22. 22. Address Space Layout Randomization (ASLR)  Memory regions always start at a different address  Makes it harder to determine memory locations:  Where is my shellcode?  Hence the shellcode itself cannot use fixed memory addresses.
  23. 23. Timeline Image taken from the paper ‘Bypassing Browser Memory Protections’
  24. 24. Part iii – Vulnerability Context
  25. 25. The properties of a vulnerability  The context in which a particular vulnerability is found.  That specific context may allow attackers to develop a working exploit which bypasses all exploit mitigations implemented on the operating system.  “The exploit works because the 7 moons are aligned”
  26. 26. Properties of a vulnerability Vulnerability ASLR DEP SafeSEHSEHOP /GS The vulnerability may be in a context where the exploit mitigations are either ineffective to prevent its exploitation or circumvented in certain scenario.
  27. 27. Example: the ANI vulnerability  First public exploitable vulnerability on Windows Vista  Discovered by Alex Sotirov  Vulnerable function not protected by /GS  ASLR’s entropy too small, hence could be brute forced  DEP not yet implemented in Internet Explorer 7 at the time Vulnerability /GS ASLR DEP SafeSEH
  28. 28. Implications?  There will always be exploitable vulnerabilities.  Exploit mitigation mechanisms have an impact on how we search for vulnerabilities.  Old scoping method: find all inputs of an application and test them while hoping one will not be protected enough.  New scoping method: find all sections of an application which are not correctly protected by anti- exploitation mechanisms and try to find a bug in them.  No public technologies to perform that type of scoping yet
  29. 29. Implications?  Before Windows Vista, we could generate reliable exploits using automated tools because of the lack of certain anti-exploitation technologies by default.  Since Windows Vista, exploitation becomes vulnerability specific, hence automatically generating exploits is a lot harder.  Static source code analysis tools also need to be able to take into account anti-exploitation mechanisms.  Exploit mitigations also impact on bug fixing prioritization.  Hence the importance of knowing which sections of an application is less likely to be effectively protected or not.
  30. 30. Contexts or attack patterns that allow to bypass anti-exploitation mechanisms  Bypassing DEP:  Inject shellcode is Executable memory regions  Return into libc / returned oriented programming  Disable DEP manually on the system  NtProtectVirtualMemory()  Bypassing ASLR  Brute force  Memory spraying  Memory leaks  Requires a bug which leaks information about the memory layout (i.e. a memory address)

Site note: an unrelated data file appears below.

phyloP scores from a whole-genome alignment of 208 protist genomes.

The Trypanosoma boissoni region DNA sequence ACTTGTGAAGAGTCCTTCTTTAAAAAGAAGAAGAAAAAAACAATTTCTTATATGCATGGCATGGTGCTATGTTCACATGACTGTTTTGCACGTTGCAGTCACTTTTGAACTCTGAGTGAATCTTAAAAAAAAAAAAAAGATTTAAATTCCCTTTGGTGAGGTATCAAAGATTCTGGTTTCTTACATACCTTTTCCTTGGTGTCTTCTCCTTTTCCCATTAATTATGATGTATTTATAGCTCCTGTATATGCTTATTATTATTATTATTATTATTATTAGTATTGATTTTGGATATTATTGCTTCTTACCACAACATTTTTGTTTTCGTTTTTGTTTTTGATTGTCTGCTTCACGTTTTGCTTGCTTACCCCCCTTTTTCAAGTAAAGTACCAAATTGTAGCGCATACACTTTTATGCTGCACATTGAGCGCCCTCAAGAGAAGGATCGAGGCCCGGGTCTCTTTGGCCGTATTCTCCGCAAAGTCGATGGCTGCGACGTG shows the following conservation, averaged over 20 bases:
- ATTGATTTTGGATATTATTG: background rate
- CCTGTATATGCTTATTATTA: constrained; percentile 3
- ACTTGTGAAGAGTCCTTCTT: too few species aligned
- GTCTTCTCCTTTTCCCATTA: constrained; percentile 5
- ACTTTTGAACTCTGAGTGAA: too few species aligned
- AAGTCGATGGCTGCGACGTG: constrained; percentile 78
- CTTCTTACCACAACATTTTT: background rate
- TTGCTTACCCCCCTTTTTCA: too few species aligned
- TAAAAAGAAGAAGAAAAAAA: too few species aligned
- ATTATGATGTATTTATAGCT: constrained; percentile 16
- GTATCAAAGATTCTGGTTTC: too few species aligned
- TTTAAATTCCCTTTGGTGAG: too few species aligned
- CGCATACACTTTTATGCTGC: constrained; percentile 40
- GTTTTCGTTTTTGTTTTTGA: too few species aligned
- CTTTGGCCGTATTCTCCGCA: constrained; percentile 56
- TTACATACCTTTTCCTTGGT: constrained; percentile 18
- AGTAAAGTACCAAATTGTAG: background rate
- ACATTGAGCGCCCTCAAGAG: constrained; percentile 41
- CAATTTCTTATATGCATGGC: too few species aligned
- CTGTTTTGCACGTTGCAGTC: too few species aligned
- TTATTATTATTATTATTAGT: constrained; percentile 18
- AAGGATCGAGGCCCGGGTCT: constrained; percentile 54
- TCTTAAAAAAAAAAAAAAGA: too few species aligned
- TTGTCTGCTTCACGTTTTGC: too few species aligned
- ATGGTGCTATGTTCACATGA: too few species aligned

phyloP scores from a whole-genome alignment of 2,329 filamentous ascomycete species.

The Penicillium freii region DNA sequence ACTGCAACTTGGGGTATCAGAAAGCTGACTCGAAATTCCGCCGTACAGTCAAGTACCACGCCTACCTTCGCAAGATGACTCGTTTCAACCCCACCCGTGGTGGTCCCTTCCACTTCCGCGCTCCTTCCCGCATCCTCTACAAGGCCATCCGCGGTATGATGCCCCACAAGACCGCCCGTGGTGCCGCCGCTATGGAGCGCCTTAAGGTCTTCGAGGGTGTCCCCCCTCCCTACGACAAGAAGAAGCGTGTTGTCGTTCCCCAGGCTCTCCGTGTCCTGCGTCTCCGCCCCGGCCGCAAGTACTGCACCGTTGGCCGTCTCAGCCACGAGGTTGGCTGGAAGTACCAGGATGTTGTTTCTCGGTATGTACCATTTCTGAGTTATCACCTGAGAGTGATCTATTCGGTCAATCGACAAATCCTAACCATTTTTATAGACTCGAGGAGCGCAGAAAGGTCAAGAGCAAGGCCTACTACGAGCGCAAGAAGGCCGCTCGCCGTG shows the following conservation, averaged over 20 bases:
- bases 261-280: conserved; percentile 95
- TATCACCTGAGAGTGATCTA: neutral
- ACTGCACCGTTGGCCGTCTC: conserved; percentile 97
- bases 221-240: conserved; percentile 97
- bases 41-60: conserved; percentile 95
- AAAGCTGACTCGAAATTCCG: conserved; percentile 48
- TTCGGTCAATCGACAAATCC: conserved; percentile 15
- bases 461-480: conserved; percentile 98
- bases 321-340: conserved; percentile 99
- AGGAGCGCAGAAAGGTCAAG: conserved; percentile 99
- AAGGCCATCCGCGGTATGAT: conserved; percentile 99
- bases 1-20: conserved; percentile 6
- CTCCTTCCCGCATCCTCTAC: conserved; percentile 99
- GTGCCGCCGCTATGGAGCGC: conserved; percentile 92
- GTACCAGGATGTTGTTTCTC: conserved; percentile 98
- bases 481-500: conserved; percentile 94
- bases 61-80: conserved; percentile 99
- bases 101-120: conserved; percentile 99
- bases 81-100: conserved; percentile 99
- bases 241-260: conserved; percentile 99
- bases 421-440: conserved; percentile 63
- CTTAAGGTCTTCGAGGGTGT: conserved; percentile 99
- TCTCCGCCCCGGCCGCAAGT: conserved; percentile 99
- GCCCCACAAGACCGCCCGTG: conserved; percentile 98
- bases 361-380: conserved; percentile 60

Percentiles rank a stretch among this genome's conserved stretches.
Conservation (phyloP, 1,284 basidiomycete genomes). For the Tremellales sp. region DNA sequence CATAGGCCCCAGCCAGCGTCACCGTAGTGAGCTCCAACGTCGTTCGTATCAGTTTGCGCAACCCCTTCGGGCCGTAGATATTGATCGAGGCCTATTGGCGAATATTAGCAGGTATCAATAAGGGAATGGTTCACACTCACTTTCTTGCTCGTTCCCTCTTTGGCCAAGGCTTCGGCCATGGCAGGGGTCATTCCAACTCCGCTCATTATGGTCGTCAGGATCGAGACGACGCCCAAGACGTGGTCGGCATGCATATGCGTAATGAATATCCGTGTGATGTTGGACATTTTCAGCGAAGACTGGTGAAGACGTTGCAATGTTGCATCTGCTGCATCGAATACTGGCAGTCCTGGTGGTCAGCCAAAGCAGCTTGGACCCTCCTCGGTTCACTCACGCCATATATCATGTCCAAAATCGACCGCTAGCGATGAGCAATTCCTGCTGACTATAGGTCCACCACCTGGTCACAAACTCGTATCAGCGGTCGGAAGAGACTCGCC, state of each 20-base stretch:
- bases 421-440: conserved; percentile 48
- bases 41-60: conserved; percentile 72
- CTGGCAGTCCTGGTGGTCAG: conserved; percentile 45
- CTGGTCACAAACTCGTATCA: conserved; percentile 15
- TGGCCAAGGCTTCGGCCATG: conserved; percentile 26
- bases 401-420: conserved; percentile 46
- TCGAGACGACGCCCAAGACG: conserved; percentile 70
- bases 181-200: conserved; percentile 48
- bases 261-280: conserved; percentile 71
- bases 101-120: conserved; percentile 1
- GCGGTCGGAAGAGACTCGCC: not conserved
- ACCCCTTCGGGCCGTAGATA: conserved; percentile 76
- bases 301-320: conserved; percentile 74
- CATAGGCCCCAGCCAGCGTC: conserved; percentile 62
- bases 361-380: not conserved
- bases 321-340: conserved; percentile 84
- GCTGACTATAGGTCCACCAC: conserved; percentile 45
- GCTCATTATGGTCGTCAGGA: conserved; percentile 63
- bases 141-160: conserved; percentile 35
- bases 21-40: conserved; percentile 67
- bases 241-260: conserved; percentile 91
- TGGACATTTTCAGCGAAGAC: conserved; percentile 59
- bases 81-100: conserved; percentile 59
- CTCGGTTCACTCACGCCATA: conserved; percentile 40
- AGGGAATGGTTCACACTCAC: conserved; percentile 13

31. 31. Contexts or attack patterns that allow to bypass anti-exploitation mechanisms  Bypassing SEHOP  Re-create a valid fake SEH chain (not applicable with the latest version of SEHOP in Windows 7)  Need to defeat ASLR first to perform that technique  Bypassing GS  Find instances of variables in the code that are not protected by GS  Use the SEH pointer overwrite technique  Need to bypass SafeSEH (and SEHOP)
  32. 32. The future of exploitation?  Applications known to offer contexts to bypass memory protections  Browsers and their plugins (i.e. Flash, Acrobat)  Applications known not to be protected by all memory protections  Kernel mode applications  Operating systems not as protected as Windows  Macintosh?  Mobiles?  Other kind of devices not protected with mitigations:  Routers, switches.
  33. 33. Part iv – Miscellaneous
  34. 34. Lifetime of an attack pattern: /GS & SEH Overwrite  /GS: Introduced in 2003  Bypass: overwrite the SEH handler.  Safe SEH: Introduced in Windows XP SP2 (August 24th, 2004)  Bypass: overwrite the SEH handler with a pointer to a module not protected by Safe SEH  SEHOP: Introduced in Windows Vista SP1 and Win Server 2008 but disabled by default  Safe SEH bypass technique still effective by default  SEHOP: Enhanced and enabled by default in Windows 7 (October 22e, 2009)  No bypass seen so far. The solution seems effective.
  35. 35. Lifetime of an attack pattern: /GS & SEH Overwrite  Techniques to bypass the mitigations were introduced in 2003.  An effective solution to prevent those attack patterns was deployed and enabled by default in 2009.  The SEHOP deployed in Win 7 has not been bypassed yet.  For about 6 years attackers were able to use that attack pattern to successfully exploit vulnerabilities.  And they still are millions of systems running older version of Windows. Those systems are still not protected.
  36. 36. Lifetime of an attack pattern: return oriented programming (ROP)  1997: Solar Designer published the first ret2libc exploit  Since numerous papers and tools have been published on the subject.  Used to bypass DEP.  We are un 2010 and no bulletproof exploit mitigations have been implemented against this known attack pattern.  Attackers need to defeat ASLR to apply that technique.  Lots of research has been done on ROP lately. As a result, we can probably assume we will see many more exploit using that technique in the near future.  Automated tools to generate part of the exploit etc.